Intellectual Thoughts by Sanjay Panda !!!!!: The research Gap


Saturday, January 20, 2007

The research Gap

India’s R&D appears to be going somewhere finally. R&D expenditure, in absolute terms, is up three-fold over the last decade. While 70 per cent of R&D in India is still government-funded, and 60 per cent of this goes towards defence—with very few commercial spin-offs—this picture is changing as private investment in R&D is now rising faster than government spending. Apart from the pharmaceuticals sector’s R&D outlay, which has risen rapidly for understandable reasons, India is now host to 150 R&D centres set up by international companies—or so, says a report from Demos, one of the UK’s influential think tanks. More than 100 of these were opened in the last four years. Another figure, to buttress the same claim, is that foreign firms invested over a billion dollars in Indian R&D centres between 1998 and 2003.

The question then is, why does India continue to lag behind other countries in the World Bank’s Knowledge Index? Worse, why has it even slipped vis-à-vis itself? On the World Bank’s latest Knowledge Economy Index, which takes into account not just R&D but the entire ecosystem that allows R&D efforts to blossom into something meaningful, India scored 2.8 in 1995 and a marginally lower 2.71 in the most recent score card.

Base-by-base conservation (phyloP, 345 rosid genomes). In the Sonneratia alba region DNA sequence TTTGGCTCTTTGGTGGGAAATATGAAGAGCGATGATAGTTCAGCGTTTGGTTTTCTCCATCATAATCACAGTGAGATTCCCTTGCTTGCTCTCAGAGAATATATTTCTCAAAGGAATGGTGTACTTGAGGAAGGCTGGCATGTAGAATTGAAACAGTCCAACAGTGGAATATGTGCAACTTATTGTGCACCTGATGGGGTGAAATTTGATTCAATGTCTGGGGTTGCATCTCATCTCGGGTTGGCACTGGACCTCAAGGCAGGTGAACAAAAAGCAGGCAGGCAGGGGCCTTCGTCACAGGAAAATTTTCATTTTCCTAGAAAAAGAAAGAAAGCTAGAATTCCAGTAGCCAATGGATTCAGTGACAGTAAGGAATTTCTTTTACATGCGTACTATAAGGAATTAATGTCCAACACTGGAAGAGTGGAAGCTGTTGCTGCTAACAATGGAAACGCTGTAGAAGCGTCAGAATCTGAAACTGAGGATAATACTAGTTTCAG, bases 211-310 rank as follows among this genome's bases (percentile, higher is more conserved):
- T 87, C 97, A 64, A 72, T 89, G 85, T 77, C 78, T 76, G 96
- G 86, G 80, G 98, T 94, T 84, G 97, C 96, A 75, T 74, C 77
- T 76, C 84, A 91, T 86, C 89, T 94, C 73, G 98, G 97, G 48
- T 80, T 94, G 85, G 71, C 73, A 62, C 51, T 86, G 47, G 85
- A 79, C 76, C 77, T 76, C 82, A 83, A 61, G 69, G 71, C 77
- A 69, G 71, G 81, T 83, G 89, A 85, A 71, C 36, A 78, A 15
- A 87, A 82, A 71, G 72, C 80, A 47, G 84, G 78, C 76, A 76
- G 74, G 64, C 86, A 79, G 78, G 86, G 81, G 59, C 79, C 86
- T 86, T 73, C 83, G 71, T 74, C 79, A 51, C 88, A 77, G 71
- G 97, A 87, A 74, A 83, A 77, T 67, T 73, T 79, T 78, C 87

China, by way of comparison, has raised its score from 2.83 in 1995 to 4.26 in the most recent score card, and Brazil from 4.73 to 5.1, while Russia has remained more or less at the same score of 5.9. India’s numbers are slightly higher if you do not weight the index by population, but then so are those of other countries and the net impact is the same—India has lost ground. The standard argument given for this has been the low level of R&D spending in the country, the small number of papers by Indians that get cited in respected scientific journals (between 1997 and 2001, India had 77,201 citations, versus China’s 115,339), the low levels of literacy and the limited number of college graduates. If weight them by GDP per capita, India tops the global charts with 32 scientific publications in the Scientific Citation Index; China is at 23 and the US is only seven. All that may well be true, but many will question this as a basis for judgment. In any case, it does not allow the country to get away from the fact that India’s R&D output lags behind that of competitors like China. Its 229 universities are manifestly unequal to the task of rapidly ramping up the number of PhDs, critical for any R&D expansion programme. The issue here is not just R&D spending, which is important, but also the environment for such activity. Universities continue to be tightly controlled by the government and are mired in red tape and bureaucratic procedures—not to mention virtually frozen pay scales at a time when salaries in the private sector are rising rapidly. And when it comes to industries such as pharmaceuticals, which drive R&D to a large extent, the government’s policy has been to control prices and profits, thus taking away the ability to spend on research. In short, while foreign companies may set up research centres in India to make use of the country’s low-cost technical manpower, that should not be taken to mean that things are going well on the research front. A great deal of action is required on multiple fronts before that claim can be made.

BS

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